Flash floods in the Patagonian Andes: A dendrogeomorphological approach.

Abstract : Flash floods represent a significant natural hazard in small mountainous catchments of the Patagonian Andes and have repeatedly caused loss to life and infrastructure. At the same time, however, documentary records of past events remain fairly scarce and highly fragmentary in most cases. In this study, we therefore reconstruct the spatiotemporal patterns of past flash flood activity along the Los Cipreses torrent (Neuquén, Argentina) using dendrogeomorphic methods. Based on samples from Austrocedrus chilensis, Pseudotsuga menziesii, and Nothofagus dombeyi, we document 21 flash flood events covering the period A.D. 1890–2009 and reconstruct mean recurrence intervals of events at the level of individual trees being impacted, which varies from 4 to 93 years. Results show that trees tend to be older (younger) in sectors of the torrent with gentler (steeper) slope gradients. Potential triggers of flash floods were analyzed using daily temperature and precipitation data from a nearby weather station. Weather conditions leading to flash floods are abundant precipitations during one to three consecutive days, combined with temperatures above the rain/snow threshold (2 °C) in the whole watershed.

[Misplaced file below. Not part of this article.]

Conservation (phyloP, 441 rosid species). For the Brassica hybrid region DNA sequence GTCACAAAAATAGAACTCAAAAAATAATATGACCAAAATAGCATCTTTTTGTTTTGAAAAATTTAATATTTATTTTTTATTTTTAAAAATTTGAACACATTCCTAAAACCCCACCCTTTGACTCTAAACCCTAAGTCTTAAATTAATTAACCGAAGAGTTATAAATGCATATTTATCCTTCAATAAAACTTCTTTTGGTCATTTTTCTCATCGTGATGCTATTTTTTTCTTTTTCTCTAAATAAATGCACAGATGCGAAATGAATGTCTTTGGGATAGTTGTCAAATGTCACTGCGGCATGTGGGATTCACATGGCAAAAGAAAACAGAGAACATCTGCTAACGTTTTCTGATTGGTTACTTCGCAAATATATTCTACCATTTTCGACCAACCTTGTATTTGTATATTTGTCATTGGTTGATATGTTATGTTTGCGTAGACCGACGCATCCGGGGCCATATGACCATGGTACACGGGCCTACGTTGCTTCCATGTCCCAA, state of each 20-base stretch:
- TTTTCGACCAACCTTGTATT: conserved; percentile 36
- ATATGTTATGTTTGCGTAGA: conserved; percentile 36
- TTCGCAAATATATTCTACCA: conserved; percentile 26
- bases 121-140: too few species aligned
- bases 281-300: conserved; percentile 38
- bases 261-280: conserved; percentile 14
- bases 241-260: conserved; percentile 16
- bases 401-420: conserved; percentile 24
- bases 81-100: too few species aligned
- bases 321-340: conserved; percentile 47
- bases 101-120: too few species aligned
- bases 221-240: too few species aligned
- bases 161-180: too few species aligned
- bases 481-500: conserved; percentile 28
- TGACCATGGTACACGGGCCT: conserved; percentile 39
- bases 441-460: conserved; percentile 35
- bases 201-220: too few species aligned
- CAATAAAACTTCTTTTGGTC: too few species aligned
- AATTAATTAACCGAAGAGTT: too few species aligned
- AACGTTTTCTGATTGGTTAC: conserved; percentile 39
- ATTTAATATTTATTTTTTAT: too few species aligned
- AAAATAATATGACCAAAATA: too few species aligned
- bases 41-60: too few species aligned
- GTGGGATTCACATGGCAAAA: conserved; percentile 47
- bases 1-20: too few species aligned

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Submitted on : Saturday, March 14, 2015 - 10:40:15 PM
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Alejandro Casteller, Markus Stoffel, Sebastian Crespo, Ricardo Villalba, Christophe Corona, et al.. Flash floods in the Patagonian Andes: A dendrogeomorphological approach.. Geomorphology, Elsevier, 2015, 228, pp.116-123. ⟨10.1016/j.geomorph.2014.08.022⟩. ⟨hal-01131643⟩



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